"Come and See About Me"


By: Rev. Tori C. Butler,  Wiley College Chaplain
In 1964, the Supremes had a popular song “Come See About Me. ” It is a love song about a lost love. It is asking the man to just come back and see about the love that he walked away from. Diana Ross’ voice invites the listener into her pain and into her loneliness. She is crying for her man to “Come See About Me, Baby.” In today’s society, we want people to do the same. We want people to come and see about us. We want people to visit us. We want people to see our value. In a day and age where we follow Facebook posts, pictures on Instagram, and tweets- the urge to come and physically see has been lost. Yet, the need for intimacy with others is still present. Despite, our cyber connectedness we still want people to come and see about us.
As a pastor that was recruited from the east coast, I cannot tell you how I value when family, friends, and colleagues take time out of their schedules to come and see about me. It reminds me not only that someone cares; but, that I am not forgotten. It reminds me that I am not invisible. It lets me know that I am worth coming to see about.
Myself along with the rest of the Texas Annual Conference Missionaries to Kenya had the opportunity to show the same sentiment. We were able to show different groups of orphans that they were worthy for someone to travel across the ocean to come and see about them. You see when young people become orphans in Kenya due to illness or death of a parent, no one comes to see about them. They become invisible. They become outcasts. They have no family. They have no community. However, when they become a part of Zoe Ministry, these children are orphans no more, because now they are a part of a large family and a large community. Zoe Ministry provides working groups, that function as large families. And an essential part of participating in the group is that they come and see one another. They remind each other that they are not alone. And most importantly they are a physical manifestation of hope. The hope that God has not left them, yet!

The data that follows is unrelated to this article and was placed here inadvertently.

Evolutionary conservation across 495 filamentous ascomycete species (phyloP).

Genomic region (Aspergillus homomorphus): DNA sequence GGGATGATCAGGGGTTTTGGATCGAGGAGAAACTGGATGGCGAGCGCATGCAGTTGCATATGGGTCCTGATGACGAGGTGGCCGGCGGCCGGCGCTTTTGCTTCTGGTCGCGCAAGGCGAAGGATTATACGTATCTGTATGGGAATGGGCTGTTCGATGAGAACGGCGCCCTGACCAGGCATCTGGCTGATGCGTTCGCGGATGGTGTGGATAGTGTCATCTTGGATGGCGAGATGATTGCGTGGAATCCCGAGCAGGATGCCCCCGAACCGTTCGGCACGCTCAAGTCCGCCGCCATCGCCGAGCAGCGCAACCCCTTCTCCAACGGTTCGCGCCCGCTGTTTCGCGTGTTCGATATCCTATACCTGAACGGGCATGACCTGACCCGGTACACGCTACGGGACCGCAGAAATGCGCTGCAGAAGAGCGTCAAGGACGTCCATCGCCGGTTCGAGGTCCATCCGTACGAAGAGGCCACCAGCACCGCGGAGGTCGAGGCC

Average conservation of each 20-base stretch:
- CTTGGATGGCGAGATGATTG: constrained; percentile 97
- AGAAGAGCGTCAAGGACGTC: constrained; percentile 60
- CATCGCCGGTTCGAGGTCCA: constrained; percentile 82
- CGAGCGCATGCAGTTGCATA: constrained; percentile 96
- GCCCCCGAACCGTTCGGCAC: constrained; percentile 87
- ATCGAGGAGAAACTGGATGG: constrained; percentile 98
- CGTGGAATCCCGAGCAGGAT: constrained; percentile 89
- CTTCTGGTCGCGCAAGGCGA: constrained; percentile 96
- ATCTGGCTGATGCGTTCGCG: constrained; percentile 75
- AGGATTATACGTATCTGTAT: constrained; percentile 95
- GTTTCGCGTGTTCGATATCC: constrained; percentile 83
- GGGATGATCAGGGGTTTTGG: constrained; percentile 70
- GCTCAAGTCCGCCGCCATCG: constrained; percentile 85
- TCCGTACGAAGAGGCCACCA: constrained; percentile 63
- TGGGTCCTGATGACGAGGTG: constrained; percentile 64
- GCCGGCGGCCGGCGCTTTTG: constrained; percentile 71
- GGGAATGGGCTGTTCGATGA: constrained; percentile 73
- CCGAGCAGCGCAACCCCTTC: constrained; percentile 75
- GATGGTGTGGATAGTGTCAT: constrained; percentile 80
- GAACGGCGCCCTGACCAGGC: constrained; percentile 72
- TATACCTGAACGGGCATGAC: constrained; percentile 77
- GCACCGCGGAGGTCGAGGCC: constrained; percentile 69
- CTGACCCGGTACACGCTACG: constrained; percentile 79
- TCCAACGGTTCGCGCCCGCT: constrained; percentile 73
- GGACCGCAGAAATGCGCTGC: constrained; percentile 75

As believers in Jesus Christ, we are beckoned to come and see one another. In Matthew’s gospel Jesus explains that the kingdom of God will be offered to those who remembered him in his time of need. Jesus says, “For I was hungry and you gave me something to eat, I was thirsty and you gave me something to drink, I was a stranger and you invited me in, I needed clothes and you clothed me, I was sick and you looked after me, I was in prison and you came to visit me” (Matthew 25:34-36).  God is calling us to see about those in our communities that have become invisible: the elderly who are no longer able to come to church, those with cognitive disabilities who may not be able to communicate God’s love verbally, the single mother that is overwhelmed, the recovering addict who has lost all faith in God and the church, our un-housed neighbors whom we at times avert our eyes because we do not know what to do or to say, those who are in prison, our college students who once go away to school become out of sight and out of mind- God has called all of us to come and see about them.  When we come and see about one another, we are coming and seeing Jesus.  We are showing the love of God through our sheer bodily presence. When we come and see, we are demonstrating that the grace of God is available to all and not to just some. So my, brothers and sisters for all those who for some reason cannot ask you, I ask you today, “Come and see about me!”